Awakening a Nightmare: Chapter Six



Life had the miraculous ability to warp time. It was almost like someone held the remote control to her life. They’d press the fast-forward button, pause, and slow it down. Aria spent the better part of her life detached from ownership of herself. The sun rose, it fell, and she did the bidding of others to make paper, to then exchange for a place to live, food in her belly, a drink in her hand. She felt like more than a specter, a whisp of a thing traipsing her way through the world, leaving only ghost stories in her wake.

It was there, in the autumnal chill she came alive.

She came alive because she saw her again.

Eli. The woman she had so badly hurt and left with the most gruesome ghost story of all—a story of a love interrupted.

The cruel time master found a way to make the world slow, and race simultaneously.

Aria watched on powerless as Eli sprinted through the woods. Then, there was a muted bang, a splatter of blood. It happened too quickly for her to call out a warning, but slowly enough, she could see every heartbeat that brought Eli to her knees.

There was a scream, and Aria couldn’t tell from whom it came. Her or Elizaveta.

A man called out from the darkness, his footsteps heavy, plodded, and clumsy.

Aria acted without thinking. No sooner did the brute stand over Eli’s body, staring down at her like she was a prize doe, did the butt of her shotgun crack against his skull.

The man toppled to the side, sparing Aria the worry that he’d hurt Eli further.

Panicked, she knelt beside her ex-girlfriend’s body. There was a lot of blood. Too much. Eli’s face was pale, and her eyes were wide open. Aria reached for her with shaking hands, brushing aside her dark hair to feel her pulse beneath her skin. It was there. Still beating strong. Aria heaved a sigh of relief.

She didn’t think. Not when she reached into her pack and produced her medical supplies. Not when she stripped Eli of her jacket and her shirt. Her movements were steady and sure, even as she felt adrenaline spiking in her veins. Aria heaved a sigh of relief when she noticed that the bullet had gone clean through. It was a gut shot, though. One of the most painful and often fatal shots one could make.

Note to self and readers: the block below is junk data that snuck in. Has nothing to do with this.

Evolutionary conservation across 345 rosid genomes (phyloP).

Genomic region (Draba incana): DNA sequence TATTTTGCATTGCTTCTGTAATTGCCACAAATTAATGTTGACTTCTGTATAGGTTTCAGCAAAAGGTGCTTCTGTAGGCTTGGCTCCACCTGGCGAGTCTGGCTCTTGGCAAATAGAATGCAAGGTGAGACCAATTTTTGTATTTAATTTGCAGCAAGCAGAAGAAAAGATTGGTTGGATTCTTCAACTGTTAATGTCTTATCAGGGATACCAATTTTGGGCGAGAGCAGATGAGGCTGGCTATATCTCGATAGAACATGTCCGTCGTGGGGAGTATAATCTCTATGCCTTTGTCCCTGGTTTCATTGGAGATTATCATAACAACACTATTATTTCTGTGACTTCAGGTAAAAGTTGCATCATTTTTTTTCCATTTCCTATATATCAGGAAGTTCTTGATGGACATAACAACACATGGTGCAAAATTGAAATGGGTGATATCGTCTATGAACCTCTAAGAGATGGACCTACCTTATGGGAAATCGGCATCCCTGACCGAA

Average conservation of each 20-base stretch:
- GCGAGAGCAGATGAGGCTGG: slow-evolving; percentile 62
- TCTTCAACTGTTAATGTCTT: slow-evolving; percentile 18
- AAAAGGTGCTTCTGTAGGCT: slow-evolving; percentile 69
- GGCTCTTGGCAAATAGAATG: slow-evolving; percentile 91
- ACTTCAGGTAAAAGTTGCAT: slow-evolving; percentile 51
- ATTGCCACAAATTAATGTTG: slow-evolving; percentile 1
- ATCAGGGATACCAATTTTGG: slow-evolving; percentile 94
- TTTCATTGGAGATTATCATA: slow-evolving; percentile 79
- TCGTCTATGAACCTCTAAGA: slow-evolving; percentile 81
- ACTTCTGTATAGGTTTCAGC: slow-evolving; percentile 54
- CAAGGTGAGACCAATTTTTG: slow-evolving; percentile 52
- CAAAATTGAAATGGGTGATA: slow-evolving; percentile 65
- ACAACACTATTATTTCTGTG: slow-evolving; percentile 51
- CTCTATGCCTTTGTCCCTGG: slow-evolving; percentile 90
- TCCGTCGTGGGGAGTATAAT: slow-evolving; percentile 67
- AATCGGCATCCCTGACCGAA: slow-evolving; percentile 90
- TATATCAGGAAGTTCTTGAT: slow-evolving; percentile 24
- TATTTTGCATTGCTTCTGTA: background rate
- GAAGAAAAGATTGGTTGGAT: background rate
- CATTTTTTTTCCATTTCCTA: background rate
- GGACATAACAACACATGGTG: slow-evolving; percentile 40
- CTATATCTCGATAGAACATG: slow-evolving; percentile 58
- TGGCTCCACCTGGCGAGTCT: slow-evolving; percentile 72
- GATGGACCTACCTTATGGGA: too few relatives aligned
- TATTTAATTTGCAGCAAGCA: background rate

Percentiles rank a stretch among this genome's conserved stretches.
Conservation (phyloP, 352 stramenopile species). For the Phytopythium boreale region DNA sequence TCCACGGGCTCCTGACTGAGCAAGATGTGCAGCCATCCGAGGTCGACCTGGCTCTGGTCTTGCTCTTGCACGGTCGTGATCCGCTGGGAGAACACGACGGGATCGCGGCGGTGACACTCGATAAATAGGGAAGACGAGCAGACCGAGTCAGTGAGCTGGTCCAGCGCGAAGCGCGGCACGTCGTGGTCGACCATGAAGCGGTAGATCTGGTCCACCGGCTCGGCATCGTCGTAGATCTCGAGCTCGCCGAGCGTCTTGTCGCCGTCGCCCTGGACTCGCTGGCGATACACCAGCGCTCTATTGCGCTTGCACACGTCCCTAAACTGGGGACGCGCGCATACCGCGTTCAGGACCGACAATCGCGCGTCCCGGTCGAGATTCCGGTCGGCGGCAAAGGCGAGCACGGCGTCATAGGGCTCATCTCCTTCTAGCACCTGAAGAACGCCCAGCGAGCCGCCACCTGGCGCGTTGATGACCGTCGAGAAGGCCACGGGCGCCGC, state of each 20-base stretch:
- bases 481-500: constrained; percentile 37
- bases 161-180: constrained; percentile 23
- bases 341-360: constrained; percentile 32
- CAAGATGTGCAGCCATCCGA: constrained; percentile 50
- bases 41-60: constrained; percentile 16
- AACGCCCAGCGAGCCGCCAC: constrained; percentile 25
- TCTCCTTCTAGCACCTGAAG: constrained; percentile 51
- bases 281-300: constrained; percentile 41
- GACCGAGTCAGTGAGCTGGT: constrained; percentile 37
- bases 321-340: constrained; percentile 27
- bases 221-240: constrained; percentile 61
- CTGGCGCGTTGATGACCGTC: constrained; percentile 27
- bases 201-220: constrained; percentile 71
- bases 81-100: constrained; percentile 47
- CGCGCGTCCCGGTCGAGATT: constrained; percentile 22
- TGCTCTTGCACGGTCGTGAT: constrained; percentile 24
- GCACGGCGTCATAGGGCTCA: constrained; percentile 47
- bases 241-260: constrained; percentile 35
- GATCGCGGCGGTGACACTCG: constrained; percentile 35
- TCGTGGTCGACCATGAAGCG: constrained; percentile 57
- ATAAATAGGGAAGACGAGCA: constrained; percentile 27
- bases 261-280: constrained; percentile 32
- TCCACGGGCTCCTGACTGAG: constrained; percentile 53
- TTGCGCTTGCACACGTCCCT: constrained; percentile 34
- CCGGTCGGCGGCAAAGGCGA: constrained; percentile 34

Training took over. Aria knew the steps: pressure on the wound, call 911. She gritted her teeth as she hooked her arms under Eli’s and dragged her to the nearest tree. She propped the injured woman up to the best of her ability. Eli was far more muscular (and much heavier) than she remembered her being.

A low, pained groan came from Eli when Aria pressed her palms down against the wound. A sense of relief flooded through her. Eli was awake. 

“Eli, listen to me, okay? You’ve been shot.”


A small smile twisted on her lips. A sad, apologetic smile that seemed to say, “I’m sorry we had to bump into each other like this.” “It’s me,” she whispered. “I’m going to call an ambulance. You’ve been shot in the belly, so I’m going to need you to stay still for me, okay? Just stay alert and with me.”

“No,” Eli snarled, her hand closing around Aria’s to push it against the wound. “No ambulance.”

“You could bleed out!” She protested.

Eli shook her head again, her expression fierce. “No ambulance.” 

“That’s the shock talking.”

“No,” she growled. “Wrap me up. Send me on my way. If I go to the hospital, I’ll wind up dead in the next twenty-four hours.”

Aria felt like the breath had been ripped from her lungs. She stared at Eli for a long moment, holding her gaze. It was clear that she was tired. Sweat stained her brow and her muscles shook from the pain and the effort of keeping her head lifted.

“Promise me,” she croaked. “Promise me you won’t call an ambulance.”

Aria couldn’t bring herself to speak past the lump in her throat. Instead, she nodded resolutely, hating herself for agreeing to it. It went against all her baser instincts. She pulled her hand back and quickly bandaged the wound, tying it tight. 

Eli was visibly relieved that Aria agreed and slumped back against the tree. Her shoulder pitched to one side, nearly sending her toppling to the ground.

“Eli,” Aria murmured, her voice thready with panic as she pushed her shoulder hard. “Stay with me.”

Her once-lover opened her eyes and offered her a heavy, dopey smile. “And I thought you would still hate me.”

Her half-lidded eyes closed as unconsciousness took hold. Aria’s eyes stung as she lifted Eli in her arms and made as hasty an exit as she dared.

Against her better judgment, she listened to Eli. Every fiber of her being screamed out about its wrongness. Injured people should go to the hospital. They should see a doctor, not a make-believe field medic whose training was mainly on the fly and common sense based.